On Later Prophets
, his third release as a leader, reedman Greg Wall continues to use traditional Jewish music as a starting point, as he has with Hasidic New Wave, but the complexion is altogether different. Traversing the diverse from an authentic ethnic style to Ayler-like freedom, from ambient work reminiscent of Mal Waldron’s work on Harold Budd’s The Pavilion of Dreams
to subtle electronica, Wall weaves an intriguing and surprisingly accessible tapestry that is loosely based around the biblical story of Ezekiel.
Wall is accompanied for the most part by his trio, consisting of Israeli keyboardist Shai Bachar, who, since moving to New York in ’98, has been establishing a name for himself as an artist who melds a breadth of styles into a cogent sound; and drummer Aaron Alexander, a compatriot of Wall’s in Hasidic New Wave as well as the Klezmatics; with Gary Lucas dropping in to contribute some other-worldly guitar textures on two tracks. Together they create a sound that is difficult to pin down, so successfully does it mesh its roots into a coherent statement.
“The Bones Drew Near” opens in free jazz territory, albeit with a certain swing about it, before shifting into a more pensive improvisation by Wall over a backdrop that retains a rhythmic pulse that is taken more “out” by Bachar, in rich interplay with Alexander. The tune dissolves into an avant keyboard solo, more notable for its texture than its harmonic content. Wall slowly reintroduces himself with a passionate lyricism as the piece slowly recreates itself, building in intensity before dissolving again to an ambient-like fadeout.
“Death and Resurrection” pits Wall’s ethnic theme over suitably strangely appropriate Ra-esque work from Bachar. Alexander, responsible for creating movement within the piece, ranges from pulsing drums to free passages to up-tempo hora. “Malachi,” a darker piece, reflects the deep mysticism of the source text. “Can These Bones Come to Life?” finds the trio in a broadly cinematic mood, with Lucas’ guitar screaming and wailing. “Lamentations” concludes the album on a tender note, pairing Wall with Bachar alone on a track that could have come from Peter Gabriel’s soundtrack to The Last Temptation of Christ.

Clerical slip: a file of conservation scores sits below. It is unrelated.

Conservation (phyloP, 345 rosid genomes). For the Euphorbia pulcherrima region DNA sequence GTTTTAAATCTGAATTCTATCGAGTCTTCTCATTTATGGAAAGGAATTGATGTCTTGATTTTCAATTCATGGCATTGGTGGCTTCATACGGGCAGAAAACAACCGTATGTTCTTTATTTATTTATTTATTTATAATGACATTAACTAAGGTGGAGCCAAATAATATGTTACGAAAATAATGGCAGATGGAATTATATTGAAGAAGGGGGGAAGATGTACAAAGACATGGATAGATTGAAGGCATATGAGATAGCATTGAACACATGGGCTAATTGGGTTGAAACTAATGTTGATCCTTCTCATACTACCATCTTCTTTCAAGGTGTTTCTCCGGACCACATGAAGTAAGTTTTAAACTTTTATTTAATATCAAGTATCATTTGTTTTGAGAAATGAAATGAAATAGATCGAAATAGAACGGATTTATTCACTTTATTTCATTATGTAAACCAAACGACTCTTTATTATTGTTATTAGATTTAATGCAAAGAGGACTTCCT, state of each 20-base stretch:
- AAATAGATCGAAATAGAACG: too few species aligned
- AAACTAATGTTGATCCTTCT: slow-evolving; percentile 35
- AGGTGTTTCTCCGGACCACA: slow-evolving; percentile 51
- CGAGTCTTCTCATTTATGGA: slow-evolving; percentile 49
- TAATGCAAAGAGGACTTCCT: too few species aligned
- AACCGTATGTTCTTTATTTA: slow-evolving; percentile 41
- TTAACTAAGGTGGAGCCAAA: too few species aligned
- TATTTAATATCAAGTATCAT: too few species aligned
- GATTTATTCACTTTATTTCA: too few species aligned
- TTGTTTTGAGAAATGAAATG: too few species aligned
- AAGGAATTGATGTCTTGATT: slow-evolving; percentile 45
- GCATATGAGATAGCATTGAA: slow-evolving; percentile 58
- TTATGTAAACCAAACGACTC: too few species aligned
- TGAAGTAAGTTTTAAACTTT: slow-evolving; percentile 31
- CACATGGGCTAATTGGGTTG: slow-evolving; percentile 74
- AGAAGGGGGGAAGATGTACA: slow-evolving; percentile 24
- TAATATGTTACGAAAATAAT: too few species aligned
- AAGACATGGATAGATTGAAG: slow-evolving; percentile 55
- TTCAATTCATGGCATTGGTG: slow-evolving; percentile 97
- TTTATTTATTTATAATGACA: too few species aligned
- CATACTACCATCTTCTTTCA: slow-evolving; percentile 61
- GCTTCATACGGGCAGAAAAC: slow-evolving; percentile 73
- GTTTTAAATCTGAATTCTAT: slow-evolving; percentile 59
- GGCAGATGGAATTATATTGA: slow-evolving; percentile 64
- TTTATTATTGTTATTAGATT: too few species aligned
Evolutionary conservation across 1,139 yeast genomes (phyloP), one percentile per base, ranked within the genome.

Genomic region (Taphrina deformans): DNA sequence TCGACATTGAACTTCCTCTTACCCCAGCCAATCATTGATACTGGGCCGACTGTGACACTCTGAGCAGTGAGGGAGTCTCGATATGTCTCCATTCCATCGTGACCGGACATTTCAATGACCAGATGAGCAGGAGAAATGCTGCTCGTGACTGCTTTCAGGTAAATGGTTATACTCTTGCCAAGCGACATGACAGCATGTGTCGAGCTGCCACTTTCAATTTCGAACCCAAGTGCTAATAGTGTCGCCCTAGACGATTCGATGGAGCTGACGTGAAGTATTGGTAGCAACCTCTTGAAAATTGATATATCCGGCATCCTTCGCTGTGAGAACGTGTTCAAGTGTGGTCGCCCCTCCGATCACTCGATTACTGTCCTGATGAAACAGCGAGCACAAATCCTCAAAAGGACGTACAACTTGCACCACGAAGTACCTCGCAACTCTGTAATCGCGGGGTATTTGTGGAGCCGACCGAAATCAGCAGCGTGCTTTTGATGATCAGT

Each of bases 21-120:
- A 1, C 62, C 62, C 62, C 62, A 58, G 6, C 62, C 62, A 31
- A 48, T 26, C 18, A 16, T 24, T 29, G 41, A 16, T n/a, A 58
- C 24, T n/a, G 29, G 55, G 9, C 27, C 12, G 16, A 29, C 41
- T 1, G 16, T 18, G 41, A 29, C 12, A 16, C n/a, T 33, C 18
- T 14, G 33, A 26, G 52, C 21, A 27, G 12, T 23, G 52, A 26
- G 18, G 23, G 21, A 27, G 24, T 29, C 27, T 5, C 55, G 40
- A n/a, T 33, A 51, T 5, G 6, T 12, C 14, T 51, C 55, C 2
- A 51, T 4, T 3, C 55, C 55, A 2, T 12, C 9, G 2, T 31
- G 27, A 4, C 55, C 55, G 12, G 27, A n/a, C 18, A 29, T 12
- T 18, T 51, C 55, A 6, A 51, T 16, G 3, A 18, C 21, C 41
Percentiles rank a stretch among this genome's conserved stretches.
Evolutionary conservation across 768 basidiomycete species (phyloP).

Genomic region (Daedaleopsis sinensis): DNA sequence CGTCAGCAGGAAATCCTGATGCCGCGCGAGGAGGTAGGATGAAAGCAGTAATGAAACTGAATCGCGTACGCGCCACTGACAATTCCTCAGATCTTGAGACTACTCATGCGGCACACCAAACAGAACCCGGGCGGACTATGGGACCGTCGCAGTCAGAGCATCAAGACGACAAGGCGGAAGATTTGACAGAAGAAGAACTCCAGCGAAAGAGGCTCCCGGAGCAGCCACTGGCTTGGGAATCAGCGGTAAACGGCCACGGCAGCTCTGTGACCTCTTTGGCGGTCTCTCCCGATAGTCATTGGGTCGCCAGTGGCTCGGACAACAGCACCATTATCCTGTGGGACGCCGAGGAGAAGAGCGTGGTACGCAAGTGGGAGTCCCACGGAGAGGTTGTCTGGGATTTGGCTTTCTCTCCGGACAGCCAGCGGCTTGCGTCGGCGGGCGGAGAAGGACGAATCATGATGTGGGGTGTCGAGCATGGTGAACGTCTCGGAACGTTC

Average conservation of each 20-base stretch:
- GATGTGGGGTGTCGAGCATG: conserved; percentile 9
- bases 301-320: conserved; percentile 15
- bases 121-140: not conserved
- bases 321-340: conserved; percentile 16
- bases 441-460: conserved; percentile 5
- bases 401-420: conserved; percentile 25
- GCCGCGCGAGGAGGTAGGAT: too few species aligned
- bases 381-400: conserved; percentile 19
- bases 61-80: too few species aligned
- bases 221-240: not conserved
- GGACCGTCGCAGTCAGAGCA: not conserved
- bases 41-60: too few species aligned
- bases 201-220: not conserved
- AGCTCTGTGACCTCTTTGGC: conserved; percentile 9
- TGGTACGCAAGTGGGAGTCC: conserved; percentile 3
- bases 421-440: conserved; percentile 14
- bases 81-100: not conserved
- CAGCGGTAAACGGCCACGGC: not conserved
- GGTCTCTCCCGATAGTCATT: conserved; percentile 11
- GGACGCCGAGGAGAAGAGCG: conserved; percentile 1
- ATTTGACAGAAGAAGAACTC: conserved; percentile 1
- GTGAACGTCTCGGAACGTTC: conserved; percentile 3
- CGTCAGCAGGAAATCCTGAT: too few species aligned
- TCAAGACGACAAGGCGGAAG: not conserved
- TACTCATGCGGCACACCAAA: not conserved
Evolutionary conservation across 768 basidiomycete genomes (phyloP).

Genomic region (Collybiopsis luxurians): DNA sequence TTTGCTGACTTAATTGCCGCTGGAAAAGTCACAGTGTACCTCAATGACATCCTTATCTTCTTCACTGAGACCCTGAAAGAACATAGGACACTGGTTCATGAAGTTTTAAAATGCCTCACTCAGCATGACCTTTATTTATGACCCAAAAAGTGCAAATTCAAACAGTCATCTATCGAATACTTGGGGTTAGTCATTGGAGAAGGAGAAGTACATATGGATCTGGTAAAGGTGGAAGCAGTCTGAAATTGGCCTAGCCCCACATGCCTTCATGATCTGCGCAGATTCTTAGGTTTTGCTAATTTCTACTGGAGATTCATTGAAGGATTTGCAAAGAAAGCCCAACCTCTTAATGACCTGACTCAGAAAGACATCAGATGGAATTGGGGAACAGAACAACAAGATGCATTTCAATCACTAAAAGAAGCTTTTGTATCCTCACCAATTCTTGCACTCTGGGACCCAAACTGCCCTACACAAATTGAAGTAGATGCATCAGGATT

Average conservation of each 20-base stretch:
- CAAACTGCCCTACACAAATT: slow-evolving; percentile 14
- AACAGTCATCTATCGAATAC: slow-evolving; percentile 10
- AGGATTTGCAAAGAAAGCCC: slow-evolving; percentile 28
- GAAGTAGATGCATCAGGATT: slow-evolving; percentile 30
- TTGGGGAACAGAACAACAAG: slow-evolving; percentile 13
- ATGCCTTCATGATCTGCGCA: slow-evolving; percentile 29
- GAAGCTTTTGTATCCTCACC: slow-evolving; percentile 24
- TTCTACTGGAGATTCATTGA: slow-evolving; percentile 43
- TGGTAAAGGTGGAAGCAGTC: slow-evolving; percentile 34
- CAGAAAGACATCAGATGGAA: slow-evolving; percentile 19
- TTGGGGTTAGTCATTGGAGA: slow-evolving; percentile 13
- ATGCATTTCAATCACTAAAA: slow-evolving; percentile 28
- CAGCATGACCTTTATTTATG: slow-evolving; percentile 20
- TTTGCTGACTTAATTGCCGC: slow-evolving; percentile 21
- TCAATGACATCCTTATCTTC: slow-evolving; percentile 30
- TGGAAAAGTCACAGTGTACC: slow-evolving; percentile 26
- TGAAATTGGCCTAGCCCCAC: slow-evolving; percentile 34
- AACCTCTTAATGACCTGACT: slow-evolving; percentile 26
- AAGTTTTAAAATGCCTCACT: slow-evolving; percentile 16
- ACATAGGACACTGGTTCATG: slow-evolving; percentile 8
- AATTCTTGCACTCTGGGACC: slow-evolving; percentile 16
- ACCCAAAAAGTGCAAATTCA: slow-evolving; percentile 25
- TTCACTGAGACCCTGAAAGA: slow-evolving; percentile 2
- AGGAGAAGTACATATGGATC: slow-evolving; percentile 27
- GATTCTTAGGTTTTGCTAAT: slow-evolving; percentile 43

Wall manages to reflect the spirituality of the subject without making overt statements. There is a deep sense of reverence throughout, from “Zekiel Saw the Wheel,” which morphs a gospel-sounding theme into something more ethnically Jewish, to “Among the Exile, By the River Kiver,” where Lucas creates a textural ambient backwash for Wall. As impressive as all the players are, they are secondary to the end result; the whole is truly greater than the sum of the parts.
With Later Prophets Greg Wall has created a highly personal statement that reflects emotions running the gamut from deep despair to intense hope. Sensuous at times, muscular at others, Later Prophets is a fine new recording from Wall, whose vision creates yet another alternative voice in John Zorn’s Radical Jewish Culture series.
Visit Greg Wall and Tzadik on the web.
Personnel: Greg Wall (tenor saxophone, clarinet), Shai Bachar (keyboards, except